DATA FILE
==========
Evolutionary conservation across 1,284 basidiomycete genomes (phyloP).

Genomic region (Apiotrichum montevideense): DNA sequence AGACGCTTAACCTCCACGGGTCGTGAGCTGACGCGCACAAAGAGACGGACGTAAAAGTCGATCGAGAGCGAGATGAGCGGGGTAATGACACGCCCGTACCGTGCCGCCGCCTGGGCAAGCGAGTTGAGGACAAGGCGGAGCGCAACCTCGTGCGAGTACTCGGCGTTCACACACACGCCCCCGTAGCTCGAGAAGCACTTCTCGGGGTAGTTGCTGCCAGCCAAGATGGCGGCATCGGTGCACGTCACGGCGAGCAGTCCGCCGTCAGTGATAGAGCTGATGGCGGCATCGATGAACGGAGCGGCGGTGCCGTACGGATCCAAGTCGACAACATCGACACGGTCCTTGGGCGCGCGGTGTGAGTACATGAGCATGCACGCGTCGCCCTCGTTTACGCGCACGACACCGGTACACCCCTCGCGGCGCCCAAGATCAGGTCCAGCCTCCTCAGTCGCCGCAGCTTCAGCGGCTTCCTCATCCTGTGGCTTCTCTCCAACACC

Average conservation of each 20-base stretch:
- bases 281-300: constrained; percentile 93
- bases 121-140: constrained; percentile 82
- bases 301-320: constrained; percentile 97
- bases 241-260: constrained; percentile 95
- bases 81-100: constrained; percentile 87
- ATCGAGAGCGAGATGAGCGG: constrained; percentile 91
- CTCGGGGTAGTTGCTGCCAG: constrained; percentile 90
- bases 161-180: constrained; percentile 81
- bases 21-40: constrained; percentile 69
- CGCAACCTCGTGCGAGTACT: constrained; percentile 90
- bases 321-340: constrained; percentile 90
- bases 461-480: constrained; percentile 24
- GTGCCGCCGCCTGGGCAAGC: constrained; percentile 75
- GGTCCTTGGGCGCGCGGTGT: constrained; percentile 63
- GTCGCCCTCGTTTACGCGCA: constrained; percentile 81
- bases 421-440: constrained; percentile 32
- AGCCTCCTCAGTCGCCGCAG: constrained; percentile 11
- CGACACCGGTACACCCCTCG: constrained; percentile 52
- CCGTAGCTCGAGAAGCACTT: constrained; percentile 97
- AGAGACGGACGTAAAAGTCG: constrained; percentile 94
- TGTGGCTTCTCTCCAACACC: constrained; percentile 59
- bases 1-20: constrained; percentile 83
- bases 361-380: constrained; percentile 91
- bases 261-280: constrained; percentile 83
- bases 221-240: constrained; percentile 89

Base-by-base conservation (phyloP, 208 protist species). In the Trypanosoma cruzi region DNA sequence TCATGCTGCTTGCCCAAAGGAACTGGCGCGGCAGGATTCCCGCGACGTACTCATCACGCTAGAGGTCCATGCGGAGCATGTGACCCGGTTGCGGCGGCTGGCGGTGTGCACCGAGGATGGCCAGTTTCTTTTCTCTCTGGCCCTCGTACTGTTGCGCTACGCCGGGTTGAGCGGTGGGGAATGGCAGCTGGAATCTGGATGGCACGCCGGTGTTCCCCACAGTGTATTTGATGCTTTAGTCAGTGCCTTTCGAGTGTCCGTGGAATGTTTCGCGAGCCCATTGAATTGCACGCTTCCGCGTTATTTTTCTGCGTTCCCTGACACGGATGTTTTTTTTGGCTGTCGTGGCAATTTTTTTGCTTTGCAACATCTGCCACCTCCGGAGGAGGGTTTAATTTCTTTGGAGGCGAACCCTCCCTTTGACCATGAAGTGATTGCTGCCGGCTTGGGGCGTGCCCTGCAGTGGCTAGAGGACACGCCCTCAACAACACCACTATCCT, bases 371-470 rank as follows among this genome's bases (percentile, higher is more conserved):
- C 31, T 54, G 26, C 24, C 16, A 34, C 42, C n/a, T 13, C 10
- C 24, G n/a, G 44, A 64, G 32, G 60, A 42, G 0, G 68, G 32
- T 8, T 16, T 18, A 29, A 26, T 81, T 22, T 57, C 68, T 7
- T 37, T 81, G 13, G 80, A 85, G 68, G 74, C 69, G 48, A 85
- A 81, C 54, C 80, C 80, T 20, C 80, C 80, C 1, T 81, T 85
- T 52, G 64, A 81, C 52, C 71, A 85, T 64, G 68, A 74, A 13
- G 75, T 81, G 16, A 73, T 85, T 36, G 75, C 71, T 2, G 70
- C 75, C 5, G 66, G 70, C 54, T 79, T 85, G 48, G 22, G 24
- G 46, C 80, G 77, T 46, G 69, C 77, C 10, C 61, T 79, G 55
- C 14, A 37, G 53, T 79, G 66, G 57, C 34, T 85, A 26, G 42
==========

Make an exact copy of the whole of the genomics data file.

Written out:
Evolutionary conservation across 1,284 basidiomycete genomes (phyloP).

Genomic region (Apiotrichum montevideense): DNA sequence AGACGCTTAACCTCCACGGGTCGTGAGCTGACGCGCACAAAGAGACGGACGTAAAAGTCGATCGAGAGCGAGATGAGCGGGGTAATGACACGCCCGTACCGTGCCGCCGCCTGGGCAAGCGAGTTGAGGACAAGGCGGAGCGCAACCTCGTGCGAGTACTCGGCGTTCACACACACGCCCCCGTAGCTCGAGAAGCACTTCTCGGGGTAGTTGCTGCCAGCCAAGATGGCGGCATCGGTGCACGTCACGGCGAGCAGTCCGCCGTCAGTGATAGAGCTGATGGCGGCATCGATGAACGGAGCGGCGGTGCCGTACGGATCCAAGTCGACAACATCGACACGGTCCTTGGGCGCGCGGTGTGAGTACATGAGCATGCACGCGTCGCCCTCGTTTACGCGCACGACACCGGTACACCCCTCGCGGCGCCCAAGATCAGGTCCAGCCTCCTCAGTCGCCGCAGCTTCAGCGGCTTCCTCATCCTGTGGCTTCTCTCCAACACC

Average conservation of each 20-base stretch:
- bases 281-300: constrained; percentile 93
- bases 121-140: constrained; percentile 82
- bases 301-320: constrained; percentile 97
- bases 241-260: constrained; percentile 95
- bases 81-100: constrained; percentile 87
- ATCGAGAGCGAGATGAGCGG: constrained; percentile 91
- CTCGGGGTAGTTGCTGCCAG: constrained; percentile 90
- bases 161-180: constrained; percentile 81
- bases 21-40: constrained; percentile 69
- CGCAACCTCGTGCGAGTACT: constrained; percentile 90
- bases 321-340: constrained; percentile 90
- bases 461-480: constrained; percentile 24
- GTGCCGCCGCCTGGGCAAGC: constrained; percentile 75
- GGTCCTTGGGCGCGCGGTGT: constrained; percentile 63
- GTCGCCCTCGTTTACGCGCA: constrained; percentile 81
- bases 421-440: constrained; percentile 32
- AGCCTCCTCAGTCGCCGCAG: constrained; percentile 11
- CGACACCGGTACACCCCTCG: constrained; percentile 52
- CCGTAGCTCGAGAAGCACTT: constrained; percentile 97
- AGAGACGGACGTAAAAGTCG: constrained; percentile 94
- TGTGGCTTCTCTCCAACACC: constrained; percentile 59
- bases 1-20: constrained; percentile 83
- bases 361-380: constrained; percentile 91
- bases 261-280: constrained; percentile 83
- bases 221-240: constrained; percentile 89

Base-by-base conservation (phyloP, 208 protist species). In the Trypanosoma cruzi region DNA sequence TCATGCTGCTTGCCCAAAGGAACTGGCGCGGCAGGATTCCCGCGACGTACTCATCACGCTAGAGGTCCATGCGGAGCATGTGACCCGGTTGCGGCGGCTGGCGGTGTGCACCGAGGATGGCCAGTTTCTTTTCTCTCTGGCCCTCGTACTGTTGCGCTACGCCGGGTTGAGCGGTGGGGAATGGCAGCTGGAATCTGGATGGCACGCCGGTGTTCCCCACAGTGTATTTGATGCTTTAGTCAGTGCCTTTCGAGTGTCCGTGGAATGTTTCGCGAGCCCATTGAATTGCACGCTTCCGCGTTATTTTTCTGCGTTCCCTGACACGGATGTTTTTTTTGGCTGTCGTGGCAATTTTTTTGCTTTGCAACATCTGCCACCTCCGGAGGAGGGTTTAATTTCTTTGGAGGCGAACCCTCCCTTTGACCATGAAGTGATTGCTGCCGGCTTGGGGCGTGCCCTGCAGTGGCTAGAGGACACGCCCTCAACAACACCACTATCCT, bases 371-470 rank as follows among this genome's bases (percentile, higher is more conserved):
- C 31, T 54, G 26, C 24, C 16, A 34, C 42, C n/a, T 13, C 10
- C 24, G n/a, G 44, A 64, G 32, G 60, A 42, G 0, G 68, G 32
- T 8, T 16, T 18, A 29, A 26, T 81, T 22, T 57, C 68, T 7
- T 37, T 81, G 13, G 80, A 85, G 68, G 74, C 69, G 48, A 85
- A 81, C 54, C 80, C 80, T 20, C 80, C 80, C 1, T 81, T 85
- T 52, G 64, A 81, C 52, C 71, A 85, T 64, G 68, A 74, A 13
- G 75, T 81, G 16, A 73, T 85, T 36, G 75, C 71, T 2, G 70
- C 75, C 5, G 66, G 70, C 54, T 79, T 85, G 48, G 22, G 24
- G 46, C 80, G 77, T 46, G 69, C 77, C 10, C 61, T 79, G 55
- C 14, A 37, G 53, T 79, G 66, G 57, C 34, T 85, A 26, G 42